So on the 3rd April 2020, I finally called time on Ravitude’s racing career (for those of you who have not read the last post) after a number of factors pointed to that it was time, however one that I am happy with (nothing worse than having the decision taken out of my control).
So on this day he also left his paddock in Mangrove Mountain and moved to a new location that he would now call home. This new home located in Mulgoa (near Penrith) which the biggest benefit of all is of course closer to home and means I get to see him more frequently. However, the bigger differences is that he now has a massive paddock that has an extremely large supply of grass for him to mow down, hills to run up and down to kick up his heels and some friends to join as a part of a herd (rather than being isolated in his own paddock and forced to run up the fence line).
While I have been fortunate enough to see him weekly, I have decided that I will give updates on his progress every two weeks. So in the first two weeks of his retirement, he has had a big change in his diet – no more race feed and supplements that he needs as an active Thoroughbred. The noticeable big change here has been in his attitude and behaviour, he is no longer a highly strung thoroughbred race horse – he now is very mellow in his behaviour and the only time he seems to crack the shits is when the flies pester him (something he is still getting used to) however he has quickly worked out the tail to head position (for those not familiar when the horses basically stand opposite ends and utilise the swishing of tails to keep the flies at bay).
The other thing he has had to get used to is the fact that feed time is now whenever he likes and that there are no famous white buckets (that all horses seem to recognise) however, being the dude he is has also fast picked this up.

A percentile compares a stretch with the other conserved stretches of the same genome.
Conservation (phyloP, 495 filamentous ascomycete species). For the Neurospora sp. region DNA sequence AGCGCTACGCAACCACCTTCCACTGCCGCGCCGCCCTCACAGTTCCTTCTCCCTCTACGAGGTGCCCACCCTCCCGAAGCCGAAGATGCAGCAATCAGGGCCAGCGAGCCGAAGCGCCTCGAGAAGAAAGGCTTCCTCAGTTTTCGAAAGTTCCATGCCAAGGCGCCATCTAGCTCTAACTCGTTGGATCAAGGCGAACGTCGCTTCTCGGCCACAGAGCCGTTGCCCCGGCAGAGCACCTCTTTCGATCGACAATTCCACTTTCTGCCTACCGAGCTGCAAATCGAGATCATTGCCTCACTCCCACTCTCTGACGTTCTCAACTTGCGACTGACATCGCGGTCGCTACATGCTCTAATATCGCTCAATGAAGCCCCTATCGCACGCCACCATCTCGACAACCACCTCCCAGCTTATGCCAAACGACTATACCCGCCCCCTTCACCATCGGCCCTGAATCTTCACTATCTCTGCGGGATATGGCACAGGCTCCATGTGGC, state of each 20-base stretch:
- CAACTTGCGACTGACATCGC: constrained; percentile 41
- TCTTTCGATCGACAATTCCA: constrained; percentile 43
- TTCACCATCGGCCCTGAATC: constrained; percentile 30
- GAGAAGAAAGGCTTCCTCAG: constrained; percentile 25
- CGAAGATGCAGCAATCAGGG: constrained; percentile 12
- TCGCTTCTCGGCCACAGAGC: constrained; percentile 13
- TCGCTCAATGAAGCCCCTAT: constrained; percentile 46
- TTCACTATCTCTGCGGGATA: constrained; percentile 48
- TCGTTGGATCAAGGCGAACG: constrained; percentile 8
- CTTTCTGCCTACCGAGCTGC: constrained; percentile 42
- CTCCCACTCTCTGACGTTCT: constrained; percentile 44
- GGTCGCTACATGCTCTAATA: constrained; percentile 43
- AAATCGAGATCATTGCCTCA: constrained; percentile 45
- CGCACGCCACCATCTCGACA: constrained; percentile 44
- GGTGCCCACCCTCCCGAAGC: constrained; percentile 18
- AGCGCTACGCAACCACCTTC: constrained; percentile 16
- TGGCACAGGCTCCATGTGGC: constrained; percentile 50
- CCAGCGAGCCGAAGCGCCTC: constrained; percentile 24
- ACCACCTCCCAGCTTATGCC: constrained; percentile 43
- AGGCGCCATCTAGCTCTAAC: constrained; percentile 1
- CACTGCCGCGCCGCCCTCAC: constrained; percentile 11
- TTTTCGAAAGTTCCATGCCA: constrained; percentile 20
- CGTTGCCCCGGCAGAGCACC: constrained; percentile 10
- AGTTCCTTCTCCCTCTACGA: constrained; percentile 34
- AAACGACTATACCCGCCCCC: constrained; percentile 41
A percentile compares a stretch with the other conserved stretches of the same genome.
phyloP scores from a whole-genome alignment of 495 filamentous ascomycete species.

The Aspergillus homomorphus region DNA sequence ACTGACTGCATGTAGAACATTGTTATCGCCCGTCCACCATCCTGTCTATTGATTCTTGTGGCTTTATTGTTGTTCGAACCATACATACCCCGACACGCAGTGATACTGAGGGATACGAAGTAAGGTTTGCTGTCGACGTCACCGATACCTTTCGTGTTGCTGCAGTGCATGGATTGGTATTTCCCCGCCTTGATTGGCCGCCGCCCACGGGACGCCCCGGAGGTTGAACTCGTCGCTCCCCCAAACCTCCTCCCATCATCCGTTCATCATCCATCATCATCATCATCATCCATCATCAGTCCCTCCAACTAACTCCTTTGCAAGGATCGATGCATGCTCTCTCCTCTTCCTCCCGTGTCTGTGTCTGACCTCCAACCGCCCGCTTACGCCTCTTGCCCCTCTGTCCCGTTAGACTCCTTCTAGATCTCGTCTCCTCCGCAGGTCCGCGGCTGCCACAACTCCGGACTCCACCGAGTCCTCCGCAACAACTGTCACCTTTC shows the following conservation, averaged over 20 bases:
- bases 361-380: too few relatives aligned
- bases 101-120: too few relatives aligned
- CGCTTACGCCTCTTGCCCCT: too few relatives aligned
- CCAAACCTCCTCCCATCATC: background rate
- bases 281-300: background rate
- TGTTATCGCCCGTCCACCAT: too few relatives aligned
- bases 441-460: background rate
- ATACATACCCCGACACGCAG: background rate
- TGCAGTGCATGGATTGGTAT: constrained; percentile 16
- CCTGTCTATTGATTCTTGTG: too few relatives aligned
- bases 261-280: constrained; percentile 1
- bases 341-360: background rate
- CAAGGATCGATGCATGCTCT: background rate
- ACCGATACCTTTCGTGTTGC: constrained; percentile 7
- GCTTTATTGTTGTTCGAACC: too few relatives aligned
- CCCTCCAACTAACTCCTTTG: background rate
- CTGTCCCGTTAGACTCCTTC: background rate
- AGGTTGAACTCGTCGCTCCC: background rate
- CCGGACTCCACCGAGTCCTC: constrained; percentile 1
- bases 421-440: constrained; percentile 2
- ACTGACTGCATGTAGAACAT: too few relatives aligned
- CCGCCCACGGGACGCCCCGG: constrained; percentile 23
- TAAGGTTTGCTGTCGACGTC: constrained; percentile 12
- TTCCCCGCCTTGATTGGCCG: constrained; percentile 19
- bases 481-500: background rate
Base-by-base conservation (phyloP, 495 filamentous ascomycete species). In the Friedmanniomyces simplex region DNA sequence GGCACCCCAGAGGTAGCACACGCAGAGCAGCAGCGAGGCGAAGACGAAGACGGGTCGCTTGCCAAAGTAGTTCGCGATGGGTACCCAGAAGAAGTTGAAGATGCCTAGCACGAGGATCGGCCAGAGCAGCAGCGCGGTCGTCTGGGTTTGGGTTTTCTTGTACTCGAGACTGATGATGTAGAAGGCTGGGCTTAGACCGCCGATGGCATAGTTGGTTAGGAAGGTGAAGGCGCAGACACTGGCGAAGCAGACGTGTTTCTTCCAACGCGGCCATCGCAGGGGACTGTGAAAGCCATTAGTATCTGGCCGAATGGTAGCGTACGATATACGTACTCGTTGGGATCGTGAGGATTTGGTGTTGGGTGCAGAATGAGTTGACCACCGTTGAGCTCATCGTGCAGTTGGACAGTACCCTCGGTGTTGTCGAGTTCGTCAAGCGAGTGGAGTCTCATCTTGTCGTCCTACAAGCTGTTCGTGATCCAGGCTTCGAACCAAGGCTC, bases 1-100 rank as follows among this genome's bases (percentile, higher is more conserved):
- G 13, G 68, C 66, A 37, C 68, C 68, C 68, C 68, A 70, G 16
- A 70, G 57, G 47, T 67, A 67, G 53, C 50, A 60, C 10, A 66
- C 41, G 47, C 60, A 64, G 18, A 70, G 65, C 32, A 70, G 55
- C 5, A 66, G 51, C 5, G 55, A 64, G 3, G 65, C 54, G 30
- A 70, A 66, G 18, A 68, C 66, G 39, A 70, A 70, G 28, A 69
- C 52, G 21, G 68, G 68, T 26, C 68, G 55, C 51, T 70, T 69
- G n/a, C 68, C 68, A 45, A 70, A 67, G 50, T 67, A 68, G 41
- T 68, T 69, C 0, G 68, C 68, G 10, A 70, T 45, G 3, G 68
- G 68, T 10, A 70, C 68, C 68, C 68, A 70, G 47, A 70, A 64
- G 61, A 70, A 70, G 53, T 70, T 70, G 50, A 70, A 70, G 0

From the last time I saw him as an active race horse, he has also started to drop the belly meaning that as the race feed leaves his system he is getting what we like to call “paddock condition” and as we come into the cooler months someone is beginning to look like a woolly bear (the winter coat is coming out). As the nights get colder he will be rugged to prevent his coat losing condition and keeping him warmer.
The biggest thing I was worried about would be how he would go with other horses, well no need to worry about that as he has settled in really well and even when moved always manages to suss out his paddock and his new friends, even if it also means discovering that little fillies can be heartbreakers (he met a little pony filly who flaunted herself around him and then took off and left him on one side of the fence – another lesson he has had to learn, electric fences are there for a reason- to keep you in your paddock!).
So the reports so far of his progress in the “let down” phase is that he has settled well and taken to his new life extremely well. He will remain in this phase for a some time to give him that time to become just a horse again and as I like to say have the RACE taken out of the race horse. I personally am excited to see how he continues to let down into just a normal horse, no longer an athlete.
Surprisingly enough from the time I have spent with him on a weekly basis, I have found that not only has it strengthened the bond we have between each other but it has helped me in a mental capacity. In this time I have found that yes while I am excited heading out to see him, when I am on the drive home I have noticed I am much more grounded and feel that I am reset for the week ahead and ready for whatever it may throw at me. So the benefit of not only getting to see him every week is that it has become a form of therapy for me and helps keep me sane in this crazy time we are having (thanks corona virus). There is still so much uncertainty in society and the time I spend with Ravitude allows me to step out of reality for a while and be in a world where I can just relax and its just me and him before I come back to reality a completely settled person and as stated ready to take on the next week.
Many people have wondered how horses are used in therapy for various people, well part of this journey will also include how it perhaps helps and changes me mentally as well as how Ravitude becomes a new horse. I always was fascinated by the service men and women that I have seen interact with horses and how it changed them mentally, now I can say that although around horses at work I am now beginning to really understand how horses can really help a person on a much deeper level.
Stay tuned for updates on both!! Below are some pics of him 2 weeks as an official Off The Track Thoroughbred